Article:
The building was originally the Samuel Whitbread pub, opened in December 1958, and was Whitbread’s attempt at reviving London’s post war pub trade. Designed by architects TP Bennett & Son, with four distinct interior spaces by designers Richard Lonsdale-Hands Associates.
The pub was very much a 1950s design, and during the 1960s it started to seem dated, and did not have the benefit of being a traditional London pub to help.
Whitbread sold it to Forte in 1970, who renamed it as the Inncenta, however by the late 1970s, the pub, along with much of Leicester Square was becoming rather squalid, and suffered from lack of investment.
The building may change again, as the owners, Soho Estates are looking to redevelop the building to make it more of a “destination” site in Leicester Square.
View of the north-east corner of Leicester Square:
The Empire Cinema on the north side of the square, showing how buildings on the square have continued to adapt, as the site now has an IMAX cinema as well as a casino.
The above photo was taken within the central square, and the following photo is looking towards the central statue.
The gardens of Leicester Square are today rather basic. Surrounding trees with grass on the outer sides of the square. The square has been used for a number of commercial activities that take over the square. for example, in pre-Covid days, there was a Christmas Market across the square in the weeks before Christmas.
The square though does have a secret, as below the square is a key part of the West Ends electricity distribution infrastructure.
Below the square is a large, multiple level, electricity substation. The substation basically takes high voltage feeds from the main distribution network, and “transforms” this high voltage down to the 240 volts that ends up in the sockets of local homes, businesses and shops.
Large devices called transformers perform this function, and earlier this year the third of three new transformers arrived at Leicester Square as part of an upgrade of the substation in order to support the increasing demand for electricity in the West End. The southern part of the square is still fenced off as part of this upgrade.
In the centre of square today, is a statue of William Shakespeare, with below an inscription that records that the square was purchased, laid out and decorated as a garden by Albert Grant, and conveyed by him to the Metropolitan Board of Works in 1874:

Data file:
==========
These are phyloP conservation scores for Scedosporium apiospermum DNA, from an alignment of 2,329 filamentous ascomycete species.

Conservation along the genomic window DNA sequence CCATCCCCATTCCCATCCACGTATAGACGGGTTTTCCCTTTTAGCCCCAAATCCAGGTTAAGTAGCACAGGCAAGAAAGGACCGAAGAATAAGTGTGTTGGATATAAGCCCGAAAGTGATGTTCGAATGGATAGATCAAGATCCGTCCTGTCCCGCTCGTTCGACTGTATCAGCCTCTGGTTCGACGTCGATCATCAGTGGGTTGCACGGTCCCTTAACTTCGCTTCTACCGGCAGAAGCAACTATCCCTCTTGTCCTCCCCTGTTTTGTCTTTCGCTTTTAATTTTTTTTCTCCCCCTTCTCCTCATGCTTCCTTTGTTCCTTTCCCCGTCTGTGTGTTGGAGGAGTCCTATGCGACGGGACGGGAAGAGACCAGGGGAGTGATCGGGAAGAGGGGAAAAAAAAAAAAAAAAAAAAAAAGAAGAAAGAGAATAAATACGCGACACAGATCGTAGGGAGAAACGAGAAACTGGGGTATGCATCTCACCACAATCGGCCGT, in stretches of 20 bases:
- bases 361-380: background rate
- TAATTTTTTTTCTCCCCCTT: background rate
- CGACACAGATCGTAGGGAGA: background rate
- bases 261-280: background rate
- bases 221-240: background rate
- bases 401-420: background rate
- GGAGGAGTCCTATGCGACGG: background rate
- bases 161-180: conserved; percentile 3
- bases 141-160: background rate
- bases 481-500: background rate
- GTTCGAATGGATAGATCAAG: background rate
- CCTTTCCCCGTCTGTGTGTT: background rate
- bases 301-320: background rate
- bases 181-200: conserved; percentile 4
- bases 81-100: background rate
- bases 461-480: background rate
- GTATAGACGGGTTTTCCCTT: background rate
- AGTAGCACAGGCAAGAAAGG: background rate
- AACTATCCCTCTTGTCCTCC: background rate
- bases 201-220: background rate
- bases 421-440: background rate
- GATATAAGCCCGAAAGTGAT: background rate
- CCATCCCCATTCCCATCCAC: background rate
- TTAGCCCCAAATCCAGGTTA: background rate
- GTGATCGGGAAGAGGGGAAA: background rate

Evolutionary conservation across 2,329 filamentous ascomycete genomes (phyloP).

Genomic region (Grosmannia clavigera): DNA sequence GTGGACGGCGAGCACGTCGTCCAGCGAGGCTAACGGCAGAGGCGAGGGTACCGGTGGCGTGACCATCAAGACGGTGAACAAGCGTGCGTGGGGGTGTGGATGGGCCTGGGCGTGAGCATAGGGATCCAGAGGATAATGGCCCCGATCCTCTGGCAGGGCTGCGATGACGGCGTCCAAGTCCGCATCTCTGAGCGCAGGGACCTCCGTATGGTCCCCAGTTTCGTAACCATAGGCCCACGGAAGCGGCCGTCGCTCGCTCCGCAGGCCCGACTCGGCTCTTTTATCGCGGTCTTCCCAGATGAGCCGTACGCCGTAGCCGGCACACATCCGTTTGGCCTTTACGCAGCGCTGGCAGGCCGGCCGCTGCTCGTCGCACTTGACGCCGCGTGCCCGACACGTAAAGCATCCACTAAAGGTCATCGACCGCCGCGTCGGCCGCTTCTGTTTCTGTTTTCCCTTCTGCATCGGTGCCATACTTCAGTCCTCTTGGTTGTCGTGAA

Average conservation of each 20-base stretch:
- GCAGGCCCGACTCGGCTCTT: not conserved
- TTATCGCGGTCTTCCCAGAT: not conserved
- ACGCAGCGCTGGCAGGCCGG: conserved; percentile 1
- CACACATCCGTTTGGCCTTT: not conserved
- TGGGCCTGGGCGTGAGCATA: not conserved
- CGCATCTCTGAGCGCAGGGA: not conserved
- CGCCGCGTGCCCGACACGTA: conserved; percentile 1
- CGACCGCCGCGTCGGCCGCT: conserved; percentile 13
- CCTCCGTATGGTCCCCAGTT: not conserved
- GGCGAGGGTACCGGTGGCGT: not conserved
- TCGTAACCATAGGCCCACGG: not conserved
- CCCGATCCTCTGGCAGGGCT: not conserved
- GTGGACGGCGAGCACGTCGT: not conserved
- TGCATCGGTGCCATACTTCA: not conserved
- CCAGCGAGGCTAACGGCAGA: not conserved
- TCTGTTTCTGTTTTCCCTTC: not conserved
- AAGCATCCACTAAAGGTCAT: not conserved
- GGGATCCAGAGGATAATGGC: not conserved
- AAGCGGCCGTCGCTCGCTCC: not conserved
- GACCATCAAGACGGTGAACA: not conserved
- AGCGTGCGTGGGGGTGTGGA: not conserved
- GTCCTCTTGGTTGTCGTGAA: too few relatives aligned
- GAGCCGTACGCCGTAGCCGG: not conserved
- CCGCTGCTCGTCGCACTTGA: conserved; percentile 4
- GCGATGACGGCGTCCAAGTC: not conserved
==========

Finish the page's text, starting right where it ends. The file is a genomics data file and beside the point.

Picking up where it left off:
The Graphic on the 4th of July 1874 provides some more details on how and why this happened, after the demolition of Wyld’s Great Globe:
“Bit by bit the rusty iron railings were filched away, while the statue of King George II on horseback became a butt of practical jokers. On one occasion (and at considerable expense) some systematic wags bedaubed it with whitewash, and finally the horse and rider parted company, the latter lying prone in the mud. The old proverb that when matters come to their worst they must perforce mend. Leicester Square had attained its nadir when Sir George Jessel decreed that the freeholders were bound to restore the Square to its original state of respectability.
The freeholders were preparing to appeal this decision, the Board of Works were about to apply to Parliament for powers to purchase the site, when Mr. Albert Grant, MP for Kidderminster, appeared on the scene, and has since acquired the freeholder property. Mr. Grant resolved to make a most generous and patriotic use of his purchase, by laying out this hitherto desolate area as an open ornamental place, provided with walks, lawns and parterres of flowers. The whole of the works have been designed and completed under the superintendence of Mr. Knowles, the well-known architect; and on Thursday last Mr. Grant handed over this munificent present to the Metropolitan Board of Works, as trustees for the people of London.”